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RDF Use Case: scraping metadata from the web

From: Brian McBride <bwm@hplb.hpl.hp.com>
Date: Thu, 31 Jul 2003 18:05:44 +0100
Message-ID: <3F294C68.2020303@hplb.hpl.hp.com>
To: rdf core <w3c-rdfcore-wg@w3.org>, i18n <w3c-i18n-ig@w3.org>

This is a use case concerning xml literals which we identified during 
our discussions this week, and a little analysis of it.  The use case 
may need some refining to fully capture i18n concerns.

Consider an application which is building an RDF store of metadata about 
  web pages.  It crawls the web extracting title information from web 
pages and storing then represents this data as RDF.

Lets say it is searching for <title> elements, which may contain 
arbritary markup.  Trying for example:

   <title><em>title</em></title>

Hmm, checking Amaya behaves oddly in this situation, and Mozilla gets it 
wrong.  And the validator objects - says you ain't allowed <em> in 
titles.  This is XHTML 1.1.  Lets try span.  No, that doesn't seem to be 
legal either.

<title><span xml:lang="en">title</span></title>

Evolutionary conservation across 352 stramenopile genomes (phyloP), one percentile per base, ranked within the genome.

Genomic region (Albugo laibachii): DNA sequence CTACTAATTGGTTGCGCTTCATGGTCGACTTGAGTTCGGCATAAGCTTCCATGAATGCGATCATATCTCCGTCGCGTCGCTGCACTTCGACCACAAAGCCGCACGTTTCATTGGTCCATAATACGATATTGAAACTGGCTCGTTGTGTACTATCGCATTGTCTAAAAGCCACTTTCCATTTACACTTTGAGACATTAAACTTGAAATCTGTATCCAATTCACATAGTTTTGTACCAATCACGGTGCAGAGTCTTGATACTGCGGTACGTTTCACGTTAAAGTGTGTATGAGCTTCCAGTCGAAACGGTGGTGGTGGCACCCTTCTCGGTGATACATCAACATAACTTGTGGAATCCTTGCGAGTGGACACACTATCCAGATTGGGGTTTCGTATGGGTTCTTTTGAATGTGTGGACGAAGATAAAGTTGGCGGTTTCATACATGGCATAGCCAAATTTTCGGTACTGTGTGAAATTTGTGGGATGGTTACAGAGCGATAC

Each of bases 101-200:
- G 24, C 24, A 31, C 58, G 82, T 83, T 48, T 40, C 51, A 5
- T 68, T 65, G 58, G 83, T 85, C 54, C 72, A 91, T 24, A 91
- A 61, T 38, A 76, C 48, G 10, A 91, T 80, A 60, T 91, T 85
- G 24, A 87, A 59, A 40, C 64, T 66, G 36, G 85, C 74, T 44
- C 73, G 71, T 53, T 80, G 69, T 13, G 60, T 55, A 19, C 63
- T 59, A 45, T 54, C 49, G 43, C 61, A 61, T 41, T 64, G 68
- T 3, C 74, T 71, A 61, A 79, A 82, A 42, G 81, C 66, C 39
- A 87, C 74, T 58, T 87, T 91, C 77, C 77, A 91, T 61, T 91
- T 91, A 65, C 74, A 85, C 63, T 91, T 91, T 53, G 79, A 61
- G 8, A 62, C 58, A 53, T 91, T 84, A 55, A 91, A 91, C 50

Doesn't validate.  Checking, the content model for the title element is 
PCDATA. Ok, lets suppose its:

[[
<head xml:lang="en">
   <title>chat</title>
</head>
]]

That validates.  But I note that XHTML 1.1 does not allow markup in titles!

How does the application represent this in RDF?

Since you can't use markup in a title element, use a plain literal :)

But lets assume we are far sighted and assume that markup will be 
allowed in titles in the future.

Well, in that case, you could use an rdf:XMLLiteral and include a span 
element to hold the lang tag.

Objection: But then you couldn't use that literal with XHTML 1.1.

Response: Record that information separately in the graph e.g.

   <rdf:Description rdf:about="...">
     <ex:title>
       <rdf:Description>
         <rdf:value rdf:parseType="Literal">chat</rdf:value>
         <ex:lang>en</ex:lang>
       </rdf:Description>
     </...


Objection:  You've changed the title.  You can't recover the exact 
markup that was there in the first place because you can't tell whether 
the span was added by the crawler or was there in the first place.

Response: Most of the time, you won't care.  If you do care, you can 
record the extra information in the graph.

Objection: <span> is html specific.  you might want to use the literal 
in another context.

Response: Really need to refine the use case here, but in general if you 
are not prepared to commit to a specific markup language, you can use 
the graph to represent the underlying structure.

Brian
Received on Thursday, 31 July 2003 13:07:18 EDT

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